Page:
In this interview, Susan Glickman, Florida director for the Southern Alliance for Clean Energy, discusses the status of clean energy development in the state. Glickman lays out policy battles over renewable portfolio and energy efficiency standards, the state’s history of natural gas consumption, growth in utility solar programs, and an effort to deregulate the state’s utility industry.
North Carolina has the potential to be a leader in offshore wind development, and the governor’s guidance can help jumpstart the industry. As a new market, however, the industry needs a stronger signal of interest. An executive order setting a goal for offshore wind development will show the wind industry that North Carolina intends to significantly invest in the sector.
Louisville Gas and Electric's solar share program allows ratepayers to purchase a share of a large solar field and get a credit on their utility bills for the solar energy the share generates, WKYU-FM reports.
"Finally, the Sunshine State is living up to its name and taking steps to become a true leader in the solar revolution. A critical component of our just transition to renewable energy is ensuring that every Floridian can participate and benefit from affordable, clean, local solar power. That’s why we must extend the benefits of solar power to renters and people with homes that are not suitable for solar panels."
A new survey finds Ohio voters support a broad array of policies to address climate impacts and increase production of renewable energy in the state, and want their elected officials to support those policies.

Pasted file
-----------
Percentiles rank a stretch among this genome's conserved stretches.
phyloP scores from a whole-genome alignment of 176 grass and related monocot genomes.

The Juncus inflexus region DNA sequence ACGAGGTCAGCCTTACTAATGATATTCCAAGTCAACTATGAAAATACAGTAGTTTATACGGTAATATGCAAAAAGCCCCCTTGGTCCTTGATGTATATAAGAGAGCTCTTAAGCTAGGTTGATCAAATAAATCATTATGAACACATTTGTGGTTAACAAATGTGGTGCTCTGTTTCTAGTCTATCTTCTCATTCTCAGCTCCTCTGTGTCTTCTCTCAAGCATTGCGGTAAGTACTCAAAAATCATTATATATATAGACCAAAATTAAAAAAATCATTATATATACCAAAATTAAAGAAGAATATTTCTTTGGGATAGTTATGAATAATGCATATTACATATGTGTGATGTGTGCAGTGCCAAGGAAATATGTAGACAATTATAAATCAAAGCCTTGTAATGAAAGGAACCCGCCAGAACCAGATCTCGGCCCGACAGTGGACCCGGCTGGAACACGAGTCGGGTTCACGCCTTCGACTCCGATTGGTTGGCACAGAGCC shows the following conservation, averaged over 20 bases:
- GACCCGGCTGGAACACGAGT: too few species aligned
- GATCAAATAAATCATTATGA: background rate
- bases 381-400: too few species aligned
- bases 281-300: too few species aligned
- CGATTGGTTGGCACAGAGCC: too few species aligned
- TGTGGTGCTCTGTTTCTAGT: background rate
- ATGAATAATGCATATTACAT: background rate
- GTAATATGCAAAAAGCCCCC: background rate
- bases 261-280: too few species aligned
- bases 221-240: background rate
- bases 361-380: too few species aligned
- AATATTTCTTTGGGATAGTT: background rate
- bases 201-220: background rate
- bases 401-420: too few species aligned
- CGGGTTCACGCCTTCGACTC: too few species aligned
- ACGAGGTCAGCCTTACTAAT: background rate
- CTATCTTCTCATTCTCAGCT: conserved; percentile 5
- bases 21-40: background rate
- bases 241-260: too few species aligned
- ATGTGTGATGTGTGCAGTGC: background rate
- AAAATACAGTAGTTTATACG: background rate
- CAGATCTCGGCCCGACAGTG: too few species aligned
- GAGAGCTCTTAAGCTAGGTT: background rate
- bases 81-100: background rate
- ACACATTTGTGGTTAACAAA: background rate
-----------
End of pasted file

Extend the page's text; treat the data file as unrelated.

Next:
Florida Power & Light Company (FPL) today announced that it is garnering more support from solar stakeholders for its FPL SolarTogether, a proposed new offering for FPL customers that would be the largest community solar program in the U.S., pending regulatory review.
Questions remain about where the money is coming from to fund both the petition drive for a public vote on FirstEnergy’s subsidies and the inflammatory campaign against it by a group called Ohioans for Energy Security.
In July, the state of Ohio passed its HB 6 energy bill, which authorizes $300 million in annual surcharges on utility ratepayers, primarily to fund four struggling coal and nuclear power plants. The bill also scales back the state’s clean energy targets. Now that HB 6 has been signed into law, what changes will it bring for stakeholders in the industry?